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January 26th, 2011
You're Messy Desk May Be the Roadblock of Your Career

National Survey Reveals Workplace Clutter Tarnishes Professional Image and May Prevent Promotions

2011 OfficeMax survey explores the mental and physical effects of clutter in the workplace
 - If your desktop is covered with stacks of paper, used coffee mugs, and sticky notes, you may find your career faltering.

According to the OfficeMax® Workspace Organization Survey¹ conducted by Kelton Research in January 2011, over two-thirds of Americans admit their organizational skills are lacking. To make matters worse, their messy workspaces at the office may be shaping the way their coworkers and supervisors perceive them.

"If you are wondering what's holding you back from that promotion or why you weren't asked to be a part of new project team, take a look at your desk," said Peter Walsh, world renowned organizational expert and creator of the Peter Walsh you•organized line of organizational tools. "If you have piles of paper and a to-do list filled with items that keep getting perpetually pushed back, think about how these examples of procrastination impact your productivity and your self image. If you want to change your situation at work, you need start with getting - and keeping - your desk in order. It is the key to increasing your productivity and your image as someone who can handle more responsibility."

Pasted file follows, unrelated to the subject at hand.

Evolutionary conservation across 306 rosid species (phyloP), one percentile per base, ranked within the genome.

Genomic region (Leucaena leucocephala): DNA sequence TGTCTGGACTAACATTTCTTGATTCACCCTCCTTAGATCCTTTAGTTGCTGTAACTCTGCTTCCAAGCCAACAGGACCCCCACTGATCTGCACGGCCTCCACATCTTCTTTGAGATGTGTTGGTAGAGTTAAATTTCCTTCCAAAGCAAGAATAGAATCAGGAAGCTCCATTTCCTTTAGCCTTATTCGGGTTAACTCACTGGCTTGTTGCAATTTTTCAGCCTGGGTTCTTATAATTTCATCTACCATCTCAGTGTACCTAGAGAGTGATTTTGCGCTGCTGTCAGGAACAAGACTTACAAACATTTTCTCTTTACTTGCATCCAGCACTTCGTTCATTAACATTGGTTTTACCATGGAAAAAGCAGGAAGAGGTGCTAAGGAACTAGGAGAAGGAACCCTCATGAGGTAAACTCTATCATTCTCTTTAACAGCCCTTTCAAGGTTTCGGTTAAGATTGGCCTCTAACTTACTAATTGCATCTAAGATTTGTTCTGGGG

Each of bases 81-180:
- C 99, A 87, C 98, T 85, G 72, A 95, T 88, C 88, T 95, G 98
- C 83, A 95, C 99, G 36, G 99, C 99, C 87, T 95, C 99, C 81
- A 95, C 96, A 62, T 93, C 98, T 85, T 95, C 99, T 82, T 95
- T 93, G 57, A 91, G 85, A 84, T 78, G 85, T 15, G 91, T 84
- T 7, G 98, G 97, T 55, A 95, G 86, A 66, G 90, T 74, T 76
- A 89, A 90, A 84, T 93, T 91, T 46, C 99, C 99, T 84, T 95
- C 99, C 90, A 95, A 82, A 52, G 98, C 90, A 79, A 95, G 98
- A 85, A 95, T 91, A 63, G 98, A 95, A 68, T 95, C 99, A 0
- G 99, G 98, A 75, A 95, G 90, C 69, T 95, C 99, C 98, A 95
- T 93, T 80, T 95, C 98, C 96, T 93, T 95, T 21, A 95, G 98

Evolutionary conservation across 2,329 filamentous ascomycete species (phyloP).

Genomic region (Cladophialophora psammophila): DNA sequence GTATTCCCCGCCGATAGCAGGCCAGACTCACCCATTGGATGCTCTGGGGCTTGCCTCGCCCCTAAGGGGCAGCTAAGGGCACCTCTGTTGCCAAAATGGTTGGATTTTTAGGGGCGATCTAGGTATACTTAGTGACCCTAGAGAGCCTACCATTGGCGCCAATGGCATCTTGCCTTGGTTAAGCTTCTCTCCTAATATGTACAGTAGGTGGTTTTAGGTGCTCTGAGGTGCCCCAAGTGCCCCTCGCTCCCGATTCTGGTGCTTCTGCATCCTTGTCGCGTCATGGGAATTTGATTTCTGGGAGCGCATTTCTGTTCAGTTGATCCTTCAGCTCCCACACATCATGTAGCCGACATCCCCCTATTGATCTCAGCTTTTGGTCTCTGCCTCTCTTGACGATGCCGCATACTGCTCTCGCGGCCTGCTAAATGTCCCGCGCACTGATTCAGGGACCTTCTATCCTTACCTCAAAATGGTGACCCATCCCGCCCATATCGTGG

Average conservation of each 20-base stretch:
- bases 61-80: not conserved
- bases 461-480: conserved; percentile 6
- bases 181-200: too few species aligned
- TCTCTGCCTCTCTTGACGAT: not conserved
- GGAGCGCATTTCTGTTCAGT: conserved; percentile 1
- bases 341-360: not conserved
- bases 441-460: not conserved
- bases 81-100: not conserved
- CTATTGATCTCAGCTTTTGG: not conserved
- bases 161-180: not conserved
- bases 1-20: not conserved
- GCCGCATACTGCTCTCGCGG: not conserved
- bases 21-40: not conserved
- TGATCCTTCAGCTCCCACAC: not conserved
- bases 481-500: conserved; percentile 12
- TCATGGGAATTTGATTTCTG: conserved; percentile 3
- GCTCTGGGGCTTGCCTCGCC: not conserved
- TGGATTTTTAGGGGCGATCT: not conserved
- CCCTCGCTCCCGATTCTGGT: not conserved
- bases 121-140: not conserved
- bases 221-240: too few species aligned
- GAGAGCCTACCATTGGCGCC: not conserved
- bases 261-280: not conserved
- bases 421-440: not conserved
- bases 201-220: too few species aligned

The study reveals that many Americans are ashamed of their disorganization and worried about people dropping by their office or home for fear of witnessing their messy habits. The areas people are reportedly most ashamed of anyone seeing include their desk or workspace (35%), bedroom closet (28%), or desk drawers (12%).

Perhaps even more alarming is the image you convey to others. With performance evaluations common at the start of the year, professional appearances really matter.

“The condition of your desk can shape your boss’s and co-worker’s perception of you and your work habits,” said Walsh. “If there’s no semblance of order and purpose, it’s easy for people — particularly your boss — to think that you are not on top of projects and that you’re overwhelmed.”




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